Amazon: What Wall Street Still Gets Wrong
Analyst estimates for Amazon’s future profitability are starting to fall, but haven’t come down far enough
Shares of the e-commerce giant have fallen more than 16% since the beginning of 2016 as analysts have lowered their estimates for its future earnings. In December, analyst consensus estimates showed Amazon posting 2016 operating income of $4.5 billion. That estimate has since fallen to slightly less than $4 billion. Estimates for 2017 and 2018 have similarly declined. A major factor in those now lowered expectations: increasing competition for its Amazon Web Services cloud business.
The rapid growth of the high-margin AWS business has driven the bulk of Amazon’s recent profits. Operating income reached $2.2 billion in 2015, up from just $178 million in 2014. But given the presence of well-financed competitors such as Google and Microsoft MSFT 0.44 % in cloud services, investors should have known not to take AWS’s growing profitability for granted.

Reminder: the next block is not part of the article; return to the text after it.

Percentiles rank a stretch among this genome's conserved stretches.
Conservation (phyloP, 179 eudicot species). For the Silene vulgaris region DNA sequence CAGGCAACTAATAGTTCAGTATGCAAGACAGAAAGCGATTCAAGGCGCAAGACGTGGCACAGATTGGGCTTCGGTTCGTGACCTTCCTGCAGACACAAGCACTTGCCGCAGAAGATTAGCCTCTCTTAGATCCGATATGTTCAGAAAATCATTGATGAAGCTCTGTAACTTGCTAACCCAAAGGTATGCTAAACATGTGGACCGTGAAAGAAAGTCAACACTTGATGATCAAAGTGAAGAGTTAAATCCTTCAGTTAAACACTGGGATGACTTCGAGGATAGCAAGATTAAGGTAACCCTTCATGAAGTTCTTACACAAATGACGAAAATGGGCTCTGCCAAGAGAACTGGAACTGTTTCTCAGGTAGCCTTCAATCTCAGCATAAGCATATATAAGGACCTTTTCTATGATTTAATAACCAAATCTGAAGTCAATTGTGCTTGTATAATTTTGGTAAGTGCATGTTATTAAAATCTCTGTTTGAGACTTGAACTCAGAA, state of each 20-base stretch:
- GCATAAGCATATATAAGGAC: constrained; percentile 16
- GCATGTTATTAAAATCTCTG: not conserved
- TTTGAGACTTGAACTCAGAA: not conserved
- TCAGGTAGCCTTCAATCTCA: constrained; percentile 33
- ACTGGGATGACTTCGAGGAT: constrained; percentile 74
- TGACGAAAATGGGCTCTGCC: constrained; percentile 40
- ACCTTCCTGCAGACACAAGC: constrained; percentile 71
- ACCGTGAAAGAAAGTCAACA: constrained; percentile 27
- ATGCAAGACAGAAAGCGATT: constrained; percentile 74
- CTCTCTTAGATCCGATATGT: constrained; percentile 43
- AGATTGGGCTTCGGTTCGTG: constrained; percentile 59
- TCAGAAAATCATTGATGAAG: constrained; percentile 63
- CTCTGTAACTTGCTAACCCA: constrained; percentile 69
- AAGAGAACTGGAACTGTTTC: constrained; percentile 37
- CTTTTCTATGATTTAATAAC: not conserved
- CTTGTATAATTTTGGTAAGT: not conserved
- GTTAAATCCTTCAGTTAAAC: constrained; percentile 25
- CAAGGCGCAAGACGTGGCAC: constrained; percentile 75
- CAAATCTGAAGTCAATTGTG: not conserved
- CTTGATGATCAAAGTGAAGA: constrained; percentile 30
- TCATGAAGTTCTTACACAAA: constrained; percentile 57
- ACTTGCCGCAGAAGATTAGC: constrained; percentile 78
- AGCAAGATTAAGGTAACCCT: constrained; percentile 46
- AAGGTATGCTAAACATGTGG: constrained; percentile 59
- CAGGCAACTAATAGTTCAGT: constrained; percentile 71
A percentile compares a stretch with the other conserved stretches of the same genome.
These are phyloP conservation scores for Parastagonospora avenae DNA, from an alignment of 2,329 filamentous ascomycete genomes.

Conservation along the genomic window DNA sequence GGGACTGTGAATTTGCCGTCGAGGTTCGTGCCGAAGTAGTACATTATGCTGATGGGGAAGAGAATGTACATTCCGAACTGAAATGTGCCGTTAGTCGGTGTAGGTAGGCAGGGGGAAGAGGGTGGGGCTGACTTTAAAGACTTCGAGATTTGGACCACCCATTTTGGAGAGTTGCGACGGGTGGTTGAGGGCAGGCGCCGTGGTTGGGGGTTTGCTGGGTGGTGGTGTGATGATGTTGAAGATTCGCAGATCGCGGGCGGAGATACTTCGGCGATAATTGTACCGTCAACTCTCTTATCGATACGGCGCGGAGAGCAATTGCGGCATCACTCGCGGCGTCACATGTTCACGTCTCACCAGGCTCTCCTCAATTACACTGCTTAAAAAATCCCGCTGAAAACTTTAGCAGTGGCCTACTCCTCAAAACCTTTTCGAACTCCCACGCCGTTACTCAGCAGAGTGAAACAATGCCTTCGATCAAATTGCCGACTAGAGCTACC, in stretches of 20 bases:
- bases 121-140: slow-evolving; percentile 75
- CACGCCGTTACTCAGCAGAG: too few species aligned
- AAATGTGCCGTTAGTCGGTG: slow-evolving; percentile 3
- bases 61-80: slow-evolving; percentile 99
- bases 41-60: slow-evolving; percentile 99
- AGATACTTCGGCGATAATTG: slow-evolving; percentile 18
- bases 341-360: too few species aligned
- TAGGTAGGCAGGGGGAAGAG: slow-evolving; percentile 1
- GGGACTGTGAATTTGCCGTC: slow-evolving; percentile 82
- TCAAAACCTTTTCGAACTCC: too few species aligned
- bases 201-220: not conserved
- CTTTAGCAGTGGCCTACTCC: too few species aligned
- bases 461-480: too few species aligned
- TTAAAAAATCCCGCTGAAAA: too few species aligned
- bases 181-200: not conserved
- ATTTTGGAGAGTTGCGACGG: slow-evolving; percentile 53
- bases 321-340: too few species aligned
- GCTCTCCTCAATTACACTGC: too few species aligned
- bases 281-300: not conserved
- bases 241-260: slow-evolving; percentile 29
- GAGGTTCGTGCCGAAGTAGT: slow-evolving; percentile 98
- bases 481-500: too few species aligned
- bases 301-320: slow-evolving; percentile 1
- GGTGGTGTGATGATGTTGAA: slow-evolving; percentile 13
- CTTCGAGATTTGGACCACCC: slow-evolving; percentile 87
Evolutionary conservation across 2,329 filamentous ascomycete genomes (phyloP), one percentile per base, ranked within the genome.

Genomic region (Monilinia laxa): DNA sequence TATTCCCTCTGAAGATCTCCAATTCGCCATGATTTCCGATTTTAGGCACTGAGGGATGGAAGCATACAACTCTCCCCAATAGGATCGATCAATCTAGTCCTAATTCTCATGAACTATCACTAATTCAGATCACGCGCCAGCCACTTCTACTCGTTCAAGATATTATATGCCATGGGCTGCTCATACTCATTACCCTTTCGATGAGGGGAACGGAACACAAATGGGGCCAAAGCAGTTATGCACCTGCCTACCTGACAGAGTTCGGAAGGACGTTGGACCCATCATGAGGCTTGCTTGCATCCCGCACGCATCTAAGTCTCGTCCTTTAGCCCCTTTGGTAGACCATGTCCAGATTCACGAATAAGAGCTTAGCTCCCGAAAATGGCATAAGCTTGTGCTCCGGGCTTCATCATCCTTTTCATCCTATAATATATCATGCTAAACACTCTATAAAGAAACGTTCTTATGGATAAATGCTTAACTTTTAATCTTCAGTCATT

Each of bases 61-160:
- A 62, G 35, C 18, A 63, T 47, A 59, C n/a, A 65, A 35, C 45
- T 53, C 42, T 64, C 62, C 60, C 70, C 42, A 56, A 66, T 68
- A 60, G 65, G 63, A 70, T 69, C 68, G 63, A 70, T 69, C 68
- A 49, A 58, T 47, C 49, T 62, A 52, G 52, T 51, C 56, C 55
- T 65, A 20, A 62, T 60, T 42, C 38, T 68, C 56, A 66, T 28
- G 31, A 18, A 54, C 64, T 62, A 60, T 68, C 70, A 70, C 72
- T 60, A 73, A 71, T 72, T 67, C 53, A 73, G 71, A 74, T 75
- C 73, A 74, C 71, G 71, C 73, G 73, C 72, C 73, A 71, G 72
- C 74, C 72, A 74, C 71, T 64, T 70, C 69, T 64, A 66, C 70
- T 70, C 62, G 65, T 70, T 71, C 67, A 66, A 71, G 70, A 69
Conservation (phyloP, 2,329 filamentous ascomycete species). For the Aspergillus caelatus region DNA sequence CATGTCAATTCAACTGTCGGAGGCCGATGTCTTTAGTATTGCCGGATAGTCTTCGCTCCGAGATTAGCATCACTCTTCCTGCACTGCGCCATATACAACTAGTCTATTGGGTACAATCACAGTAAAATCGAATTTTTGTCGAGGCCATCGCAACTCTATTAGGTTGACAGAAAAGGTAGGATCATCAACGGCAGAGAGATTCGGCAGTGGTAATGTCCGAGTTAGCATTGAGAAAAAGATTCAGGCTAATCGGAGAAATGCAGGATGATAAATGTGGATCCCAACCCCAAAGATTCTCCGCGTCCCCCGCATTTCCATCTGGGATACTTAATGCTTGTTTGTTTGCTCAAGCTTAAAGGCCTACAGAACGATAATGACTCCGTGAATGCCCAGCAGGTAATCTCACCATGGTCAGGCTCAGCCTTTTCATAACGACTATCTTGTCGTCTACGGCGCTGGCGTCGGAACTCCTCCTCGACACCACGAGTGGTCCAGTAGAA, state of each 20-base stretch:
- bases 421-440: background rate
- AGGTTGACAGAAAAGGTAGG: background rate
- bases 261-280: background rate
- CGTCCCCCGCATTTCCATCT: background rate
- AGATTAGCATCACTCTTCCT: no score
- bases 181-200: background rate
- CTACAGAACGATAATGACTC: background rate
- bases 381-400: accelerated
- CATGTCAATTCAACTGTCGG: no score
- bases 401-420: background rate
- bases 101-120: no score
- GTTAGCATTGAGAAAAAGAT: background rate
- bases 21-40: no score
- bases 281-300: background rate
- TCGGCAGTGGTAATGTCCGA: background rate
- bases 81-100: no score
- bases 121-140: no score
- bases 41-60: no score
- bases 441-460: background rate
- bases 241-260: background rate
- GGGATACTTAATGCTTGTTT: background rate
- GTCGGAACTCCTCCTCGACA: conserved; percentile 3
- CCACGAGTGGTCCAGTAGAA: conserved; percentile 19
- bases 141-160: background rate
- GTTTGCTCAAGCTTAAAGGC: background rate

This is especially true in light of Amazon’s history of cutting prices to drive market-share expansion. Margins for AWS fell as low as 8% during the third quarter of 2014, versus 29% in the most recent quarter, after a big round of price cuts.
Heard on the Street pointed out in December that estimates for Amazon’s profits looked unrealistically high. Yet Wall Street seems to have gotten a bit ahead of itself. At least two research firms lowered their price targets this week, citing expected increasing competition for AWS. Google was also hosting a cloud conference this week, and some analysts are now saying that price cuts may lie ahead.
If that comes to pass, this could put pressure on Amazon to cut prices again or ramp up its cloud investment. Recent high-profile wins for the search giant’s cloud business, including its new deal with longtime AWS customer Spotify, announced last month, could also presage future defections.
For investors, Amazon’s golden age of profitability may remain just beyond the horizon.
Write to Miriam Gottfried at Miriam.Gottfried@wsj.com